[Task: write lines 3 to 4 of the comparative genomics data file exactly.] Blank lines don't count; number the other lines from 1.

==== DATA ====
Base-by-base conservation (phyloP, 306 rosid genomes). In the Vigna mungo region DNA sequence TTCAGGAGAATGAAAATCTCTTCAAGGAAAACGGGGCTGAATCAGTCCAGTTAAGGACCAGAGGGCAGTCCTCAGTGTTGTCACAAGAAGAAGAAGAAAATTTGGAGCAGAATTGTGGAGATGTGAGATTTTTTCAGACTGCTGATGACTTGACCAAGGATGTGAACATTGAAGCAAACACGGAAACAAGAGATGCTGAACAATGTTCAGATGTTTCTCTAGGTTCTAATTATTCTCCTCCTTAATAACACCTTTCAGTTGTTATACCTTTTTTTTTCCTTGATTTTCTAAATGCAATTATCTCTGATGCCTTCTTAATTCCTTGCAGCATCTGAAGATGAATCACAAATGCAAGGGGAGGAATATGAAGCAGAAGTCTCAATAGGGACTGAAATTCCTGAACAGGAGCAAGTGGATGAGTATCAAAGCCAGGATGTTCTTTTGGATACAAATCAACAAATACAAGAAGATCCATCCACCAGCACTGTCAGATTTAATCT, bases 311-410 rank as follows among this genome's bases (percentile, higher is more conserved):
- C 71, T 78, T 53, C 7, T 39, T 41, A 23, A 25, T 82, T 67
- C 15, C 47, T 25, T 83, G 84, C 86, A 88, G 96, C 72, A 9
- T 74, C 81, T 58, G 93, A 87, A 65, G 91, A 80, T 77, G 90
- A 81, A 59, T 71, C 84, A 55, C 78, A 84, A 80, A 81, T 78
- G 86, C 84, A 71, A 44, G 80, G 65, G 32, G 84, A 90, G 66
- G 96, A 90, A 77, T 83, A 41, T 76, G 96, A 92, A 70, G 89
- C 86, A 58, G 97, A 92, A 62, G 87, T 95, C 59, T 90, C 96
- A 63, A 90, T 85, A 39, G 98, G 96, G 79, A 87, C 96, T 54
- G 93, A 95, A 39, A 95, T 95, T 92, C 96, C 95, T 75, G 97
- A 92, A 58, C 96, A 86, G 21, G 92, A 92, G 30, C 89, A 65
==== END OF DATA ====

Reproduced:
- C 15, C 47, T 25, T 83, G 84, C 86, A 88, G 96, C 72, A 9
- T 74, C 81, T 58, G 93, A 87, A 65, G 91, A 80, T 77, G 90